One characteristic of many people today is the deliberate denial of evidence. In a recent discussion with a big-name pro-abortion politician, I asked when he believed a fetus became a human – conception, birth, or somewhere in between. He responded that he had not considered the question. I asked if he would be willing to consider scientific evidence that could answer the question. Again, he responded that he would not.
Some of my female friends who are loud proponents of “a woman’s right to choose” have given me a similar response. How can you make a decision about abortion if you don’t know when a fetus is a human?
This deliberate denial of evidence is not new. People in Jesus’ day watched Him perform miracles, but still rejected and even killed Him. I have presented many atheists with credible evidence that the God of the Bible is real. In a recent discussion with a young college student, she proudly declared she was an atheist. When I presented a series of facts to show there is a God, she jumped up and screamed at me, “I just don’t want to believe!” There was a deafening silence, and I saw tears streaming down her face. She was desperate to justify her disbelief.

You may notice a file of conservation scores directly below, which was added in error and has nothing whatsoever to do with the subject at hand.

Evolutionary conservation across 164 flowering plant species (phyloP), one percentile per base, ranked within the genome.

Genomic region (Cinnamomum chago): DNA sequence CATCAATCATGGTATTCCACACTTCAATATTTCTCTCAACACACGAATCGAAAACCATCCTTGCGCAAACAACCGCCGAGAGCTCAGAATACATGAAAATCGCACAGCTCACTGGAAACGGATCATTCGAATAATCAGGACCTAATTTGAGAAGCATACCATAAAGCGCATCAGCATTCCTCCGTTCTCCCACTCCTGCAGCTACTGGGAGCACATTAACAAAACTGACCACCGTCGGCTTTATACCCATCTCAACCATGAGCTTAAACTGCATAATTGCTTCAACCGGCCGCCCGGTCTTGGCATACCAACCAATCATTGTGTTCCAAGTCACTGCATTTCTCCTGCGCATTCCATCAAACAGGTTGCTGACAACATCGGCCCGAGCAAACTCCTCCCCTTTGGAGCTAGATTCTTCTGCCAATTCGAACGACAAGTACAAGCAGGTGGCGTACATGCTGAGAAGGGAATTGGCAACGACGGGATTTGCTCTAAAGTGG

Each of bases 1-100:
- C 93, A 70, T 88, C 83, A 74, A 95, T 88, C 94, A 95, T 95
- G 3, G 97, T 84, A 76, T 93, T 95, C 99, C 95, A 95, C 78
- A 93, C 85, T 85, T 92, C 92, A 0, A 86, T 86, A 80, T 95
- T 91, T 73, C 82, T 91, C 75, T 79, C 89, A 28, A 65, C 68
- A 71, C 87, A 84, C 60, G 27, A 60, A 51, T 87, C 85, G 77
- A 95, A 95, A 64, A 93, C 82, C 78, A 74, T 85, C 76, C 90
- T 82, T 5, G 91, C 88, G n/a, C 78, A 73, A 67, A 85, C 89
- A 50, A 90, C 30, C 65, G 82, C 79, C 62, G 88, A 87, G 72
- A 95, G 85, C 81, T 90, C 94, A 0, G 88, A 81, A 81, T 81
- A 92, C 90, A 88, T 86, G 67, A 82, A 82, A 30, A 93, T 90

Jesus was aware of the human tendency toward deliberate denial of evidence that we don’t want to accept. Mark 9:17-24 tells the story of a man who brought to Jesus, his son who had a convulsive spirit. The man said that Jesus’ disciples could not drive out the spirit, and Jesus indicated the reason was a lack of faith. The father said to Jesus, “If you can do anything, take pity on us and help us.” Jesus responded by repeating the man’s words, “If you can?” Then he told the father that he needed to have faith, to which the father replied, “I do believe, help me overcome my unbelief.”
Humans want to maintain control over what they believe, even if it requires a deliberate denial of evidence. Like the father who brought his son to Jesus, a person must be open to the evidence and willing to accept it, rather than denying the evidence and even refusing to hear or see it.
— John N. Clayton © 2022